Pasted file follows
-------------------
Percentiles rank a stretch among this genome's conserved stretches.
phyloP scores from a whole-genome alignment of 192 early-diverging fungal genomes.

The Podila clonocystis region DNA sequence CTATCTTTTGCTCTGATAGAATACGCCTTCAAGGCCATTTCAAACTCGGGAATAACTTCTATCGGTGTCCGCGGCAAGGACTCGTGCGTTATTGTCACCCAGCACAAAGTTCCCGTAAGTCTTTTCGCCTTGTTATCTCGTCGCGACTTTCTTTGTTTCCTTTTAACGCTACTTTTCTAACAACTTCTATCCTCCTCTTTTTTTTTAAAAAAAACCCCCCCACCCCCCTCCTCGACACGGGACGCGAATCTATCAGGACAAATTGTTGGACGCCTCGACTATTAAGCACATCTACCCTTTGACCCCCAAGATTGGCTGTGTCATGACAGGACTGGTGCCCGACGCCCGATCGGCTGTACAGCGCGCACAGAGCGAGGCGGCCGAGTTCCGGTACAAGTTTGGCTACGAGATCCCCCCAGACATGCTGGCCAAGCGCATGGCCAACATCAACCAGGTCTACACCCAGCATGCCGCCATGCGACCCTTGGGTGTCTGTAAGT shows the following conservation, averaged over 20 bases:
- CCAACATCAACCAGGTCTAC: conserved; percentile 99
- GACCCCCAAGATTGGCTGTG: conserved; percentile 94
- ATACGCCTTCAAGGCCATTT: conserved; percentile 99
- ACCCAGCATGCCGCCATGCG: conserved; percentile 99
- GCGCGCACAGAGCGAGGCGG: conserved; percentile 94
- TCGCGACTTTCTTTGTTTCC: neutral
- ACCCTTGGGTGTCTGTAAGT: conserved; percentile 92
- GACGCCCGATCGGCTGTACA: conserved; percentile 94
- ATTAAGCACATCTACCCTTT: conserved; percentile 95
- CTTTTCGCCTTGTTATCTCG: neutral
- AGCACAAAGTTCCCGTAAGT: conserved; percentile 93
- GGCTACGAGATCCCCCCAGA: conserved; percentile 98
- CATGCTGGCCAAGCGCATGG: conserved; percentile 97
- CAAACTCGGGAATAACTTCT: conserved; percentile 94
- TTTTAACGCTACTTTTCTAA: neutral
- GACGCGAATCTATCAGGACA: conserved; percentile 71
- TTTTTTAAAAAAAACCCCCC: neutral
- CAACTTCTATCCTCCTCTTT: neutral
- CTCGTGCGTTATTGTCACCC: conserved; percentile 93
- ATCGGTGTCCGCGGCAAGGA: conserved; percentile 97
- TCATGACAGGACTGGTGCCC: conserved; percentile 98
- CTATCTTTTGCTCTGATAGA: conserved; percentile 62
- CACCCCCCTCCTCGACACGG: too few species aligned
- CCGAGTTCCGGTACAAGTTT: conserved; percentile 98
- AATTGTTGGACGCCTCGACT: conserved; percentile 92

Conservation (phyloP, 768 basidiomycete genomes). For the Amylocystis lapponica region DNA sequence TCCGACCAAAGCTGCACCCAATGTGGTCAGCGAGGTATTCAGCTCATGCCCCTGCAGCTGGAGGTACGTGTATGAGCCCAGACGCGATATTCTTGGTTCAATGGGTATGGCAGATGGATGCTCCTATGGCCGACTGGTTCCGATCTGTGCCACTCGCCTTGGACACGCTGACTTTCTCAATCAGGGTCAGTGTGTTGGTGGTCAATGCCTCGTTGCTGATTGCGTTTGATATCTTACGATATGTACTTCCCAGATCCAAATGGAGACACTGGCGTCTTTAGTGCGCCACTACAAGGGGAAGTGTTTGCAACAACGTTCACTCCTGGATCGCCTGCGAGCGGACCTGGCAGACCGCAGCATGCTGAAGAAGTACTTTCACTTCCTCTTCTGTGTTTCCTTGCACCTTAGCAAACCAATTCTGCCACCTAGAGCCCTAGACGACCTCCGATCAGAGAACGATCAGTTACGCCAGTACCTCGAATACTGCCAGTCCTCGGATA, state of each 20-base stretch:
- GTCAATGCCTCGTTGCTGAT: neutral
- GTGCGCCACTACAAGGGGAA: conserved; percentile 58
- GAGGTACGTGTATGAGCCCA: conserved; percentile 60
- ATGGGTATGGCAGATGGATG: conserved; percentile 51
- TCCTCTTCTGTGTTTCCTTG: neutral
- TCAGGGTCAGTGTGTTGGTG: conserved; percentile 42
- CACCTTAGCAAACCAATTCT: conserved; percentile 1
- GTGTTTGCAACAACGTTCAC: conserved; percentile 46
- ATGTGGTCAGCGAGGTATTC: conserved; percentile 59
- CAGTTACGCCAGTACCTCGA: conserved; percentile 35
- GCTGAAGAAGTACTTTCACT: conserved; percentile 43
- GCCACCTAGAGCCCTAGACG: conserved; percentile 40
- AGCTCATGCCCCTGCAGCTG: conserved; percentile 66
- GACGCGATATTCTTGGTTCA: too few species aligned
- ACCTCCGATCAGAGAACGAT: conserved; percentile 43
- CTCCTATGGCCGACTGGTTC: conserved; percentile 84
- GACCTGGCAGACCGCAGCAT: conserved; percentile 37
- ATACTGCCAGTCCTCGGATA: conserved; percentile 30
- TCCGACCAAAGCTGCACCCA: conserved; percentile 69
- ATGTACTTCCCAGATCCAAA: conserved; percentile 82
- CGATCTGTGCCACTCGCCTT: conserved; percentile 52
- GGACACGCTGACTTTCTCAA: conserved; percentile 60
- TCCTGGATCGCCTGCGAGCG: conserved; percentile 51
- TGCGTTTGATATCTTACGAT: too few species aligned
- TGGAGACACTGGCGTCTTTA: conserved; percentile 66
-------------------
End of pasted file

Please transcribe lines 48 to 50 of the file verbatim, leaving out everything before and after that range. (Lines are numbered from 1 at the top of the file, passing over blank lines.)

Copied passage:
- TCCGACCAAAGCTGCACCCA: conserved; percentile 69
- ATGTACTTCCCAGATCCAAA: conserved; percentile 82
- CGATCTGTGCCACTCGCCTT: conserved; percentile 52